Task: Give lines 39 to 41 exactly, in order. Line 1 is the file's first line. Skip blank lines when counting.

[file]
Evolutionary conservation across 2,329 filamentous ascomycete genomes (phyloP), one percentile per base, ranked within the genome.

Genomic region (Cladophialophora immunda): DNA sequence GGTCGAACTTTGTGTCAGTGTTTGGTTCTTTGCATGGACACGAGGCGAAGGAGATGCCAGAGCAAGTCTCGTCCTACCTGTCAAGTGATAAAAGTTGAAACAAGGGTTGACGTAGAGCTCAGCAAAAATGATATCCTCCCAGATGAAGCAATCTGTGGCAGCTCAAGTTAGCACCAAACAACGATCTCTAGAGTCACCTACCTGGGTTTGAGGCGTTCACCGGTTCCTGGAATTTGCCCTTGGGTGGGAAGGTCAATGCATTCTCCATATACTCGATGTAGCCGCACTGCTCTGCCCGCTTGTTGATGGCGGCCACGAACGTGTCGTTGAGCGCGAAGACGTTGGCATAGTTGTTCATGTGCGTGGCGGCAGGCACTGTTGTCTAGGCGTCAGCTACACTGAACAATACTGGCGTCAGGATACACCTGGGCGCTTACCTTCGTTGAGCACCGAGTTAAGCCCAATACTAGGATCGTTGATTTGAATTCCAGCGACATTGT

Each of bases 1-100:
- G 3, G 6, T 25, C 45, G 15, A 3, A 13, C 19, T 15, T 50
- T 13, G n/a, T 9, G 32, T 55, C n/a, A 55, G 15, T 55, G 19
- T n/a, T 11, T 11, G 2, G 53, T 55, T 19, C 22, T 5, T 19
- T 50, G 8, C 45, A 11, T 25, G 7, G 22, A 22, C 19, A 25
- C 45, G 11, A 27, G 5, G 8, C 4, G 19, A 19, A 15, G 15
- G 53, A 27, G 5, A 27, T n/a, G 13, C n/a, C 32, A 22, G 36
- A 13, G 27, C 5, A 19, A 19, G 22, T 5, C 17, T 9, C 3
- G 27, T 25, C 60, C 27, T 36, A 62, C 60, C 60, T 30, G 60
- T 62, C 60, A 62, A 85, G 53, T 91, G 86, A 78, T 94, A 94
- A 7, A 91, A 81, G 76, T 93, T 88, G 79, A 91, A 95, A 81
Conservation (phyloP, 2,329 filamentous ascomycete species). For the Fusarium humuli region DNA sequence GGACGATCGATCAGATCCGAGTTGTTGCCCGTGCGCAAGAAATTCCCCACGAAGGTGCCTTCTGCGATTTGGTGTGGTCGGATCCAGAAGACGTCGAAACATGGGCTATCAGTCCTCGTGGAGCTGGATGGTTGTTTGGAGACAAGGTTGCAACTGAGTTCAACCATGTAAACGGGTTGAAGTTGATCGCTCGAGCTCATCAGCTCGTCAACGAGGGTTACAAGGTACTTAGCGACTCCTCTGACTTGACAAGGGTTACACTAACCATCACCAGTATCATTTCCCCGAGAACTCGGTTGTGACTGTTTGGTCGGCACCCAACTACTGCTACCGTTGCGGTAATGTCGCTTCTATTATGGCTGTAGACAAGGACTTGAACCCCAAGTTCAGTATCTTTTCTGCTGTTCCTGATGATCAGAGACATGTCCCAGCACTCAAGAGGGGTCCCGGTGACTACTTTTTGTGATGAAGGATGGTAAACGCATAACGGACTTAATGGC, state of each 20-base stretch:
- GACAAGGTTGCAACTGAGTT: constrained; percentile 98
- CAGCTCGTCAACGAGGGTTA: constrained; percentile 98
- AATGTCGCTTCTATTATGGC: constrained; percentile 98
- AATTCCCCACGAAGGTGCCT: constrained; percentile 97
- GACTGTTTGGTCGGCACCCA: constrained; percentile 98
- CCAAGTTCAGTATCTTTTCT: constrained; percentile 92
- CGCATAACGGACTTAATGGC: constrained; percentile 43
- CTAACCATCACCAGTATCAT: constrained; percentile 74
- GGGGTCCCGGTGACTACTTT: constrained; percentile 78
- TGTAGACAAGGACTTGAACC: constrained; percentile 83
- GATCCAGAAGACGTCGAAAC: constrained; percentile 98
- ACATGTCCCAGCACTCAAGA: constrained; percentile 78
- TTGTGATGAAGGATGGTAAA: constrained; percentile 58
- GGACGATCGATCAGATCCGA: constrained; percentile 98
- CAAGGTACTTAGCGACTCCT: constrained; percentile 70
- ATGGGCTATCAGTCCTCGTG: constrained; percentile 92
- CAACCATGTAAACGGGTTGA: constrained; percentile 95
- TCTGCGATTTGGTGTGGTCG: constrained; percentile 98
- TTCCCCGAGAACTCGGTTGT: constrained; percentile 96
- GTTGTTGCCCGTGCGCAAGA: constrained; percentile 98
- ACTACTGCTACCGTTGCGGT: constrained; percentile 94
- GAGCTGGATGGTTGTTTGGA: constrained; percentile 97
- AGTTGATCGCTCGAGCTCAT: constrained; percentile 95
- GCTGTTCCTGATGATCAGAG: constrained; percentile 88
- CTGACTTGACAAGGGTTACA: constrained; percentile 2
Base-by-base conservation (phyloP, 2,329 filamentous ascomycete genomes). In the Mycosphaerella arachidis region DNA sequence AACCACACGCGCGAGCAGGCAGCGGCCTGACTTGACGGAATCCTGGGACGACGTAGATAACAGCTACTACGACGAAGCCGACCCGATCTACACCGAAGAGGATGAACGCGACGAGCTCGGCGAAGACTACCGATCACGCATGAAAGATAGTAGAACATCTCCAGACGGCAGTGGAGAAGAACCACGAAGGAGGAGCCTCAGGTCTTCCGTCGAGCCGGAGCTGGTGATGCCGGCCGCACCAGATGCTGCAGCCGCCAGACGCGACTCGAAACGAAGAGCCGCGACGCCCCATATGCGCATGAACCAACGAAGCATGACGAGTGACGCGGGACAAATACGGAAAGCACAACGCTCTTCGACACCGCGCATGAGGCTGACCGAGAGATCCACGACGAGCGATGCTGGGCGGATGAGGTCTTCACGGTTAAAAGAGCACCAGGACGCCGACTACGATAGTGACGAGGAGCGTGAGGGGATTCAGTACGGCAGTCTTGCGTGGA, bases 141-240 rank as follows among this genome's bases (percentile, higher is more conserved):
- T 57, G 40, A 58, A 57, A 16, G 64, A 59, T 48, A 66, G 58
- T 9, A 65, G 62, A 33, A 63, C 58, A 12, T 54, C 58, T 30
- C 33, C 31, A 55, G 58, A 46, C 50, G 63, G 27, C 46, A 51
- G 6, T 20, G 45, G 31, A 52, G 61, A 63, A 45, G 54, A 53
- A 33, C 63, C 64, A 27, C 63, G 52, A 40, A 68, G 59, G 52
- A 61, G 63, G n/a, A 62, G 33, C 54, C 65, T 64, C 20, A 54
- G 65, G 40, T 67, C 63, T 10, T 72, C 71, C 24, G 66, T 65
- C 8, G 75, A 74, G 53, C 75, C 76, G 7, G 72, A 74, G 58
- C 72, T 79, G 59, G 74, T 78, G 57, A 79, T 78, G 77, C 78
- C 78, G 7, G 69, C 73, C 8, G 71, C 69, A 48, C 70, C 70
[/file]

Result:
- CTGACTTGACAAGGGTTACA: constrained; percentile 2
Base-by-base conservation (phyloP, 2,329 filamentous ascomycete genomes). In the Mycosphaerella arachidis region DNA sequence AACCACACGCGCGAGCAGGCAGCGGCCTGACTTGACGGAATCCTGGGACGACGTAGATAACAGCTACTACGACGAAGCCGACCCGATCTACACCGAAGAGGATGAACGCGACGAGCTCGGCGAAGACTACCGATCACGCATGAAAGATAGTAGAACATCTCCAGACGGCAGTGGAGAAGAACCACGAAGGAGGAGCCTCAGGTCTTCCGTCGAGCCGGAGCTGGTGATGCCGGCCGCACCAGATGCTGCAGCCGCCAGACGCGACTCGAAACGAAGAGCCGCGACGCCCCATATGCGCATGAACCAACGAAGCATGACGAGTGACGCGGGACAAATACGGAAAGCACAACGCTCTTCGACACCGCGCATGAGGCTGACCGAGAGATCCACGACGAGCGATGCTGGGCGGATGAGGTCTTCACGGTTAAAAGAGCACCAGGACGCCGACTACGATAGTGACGAGGAGCGTGAGGGGATTCAGTACGGCAGTCTTGCGTGGA, bases 141-240 rank as follows among this genome's bases (percentile, higher is more conserved):
- T 57, G 40, A 58, A 57, A 16, G 64, A 59, T 48, A 66, G 58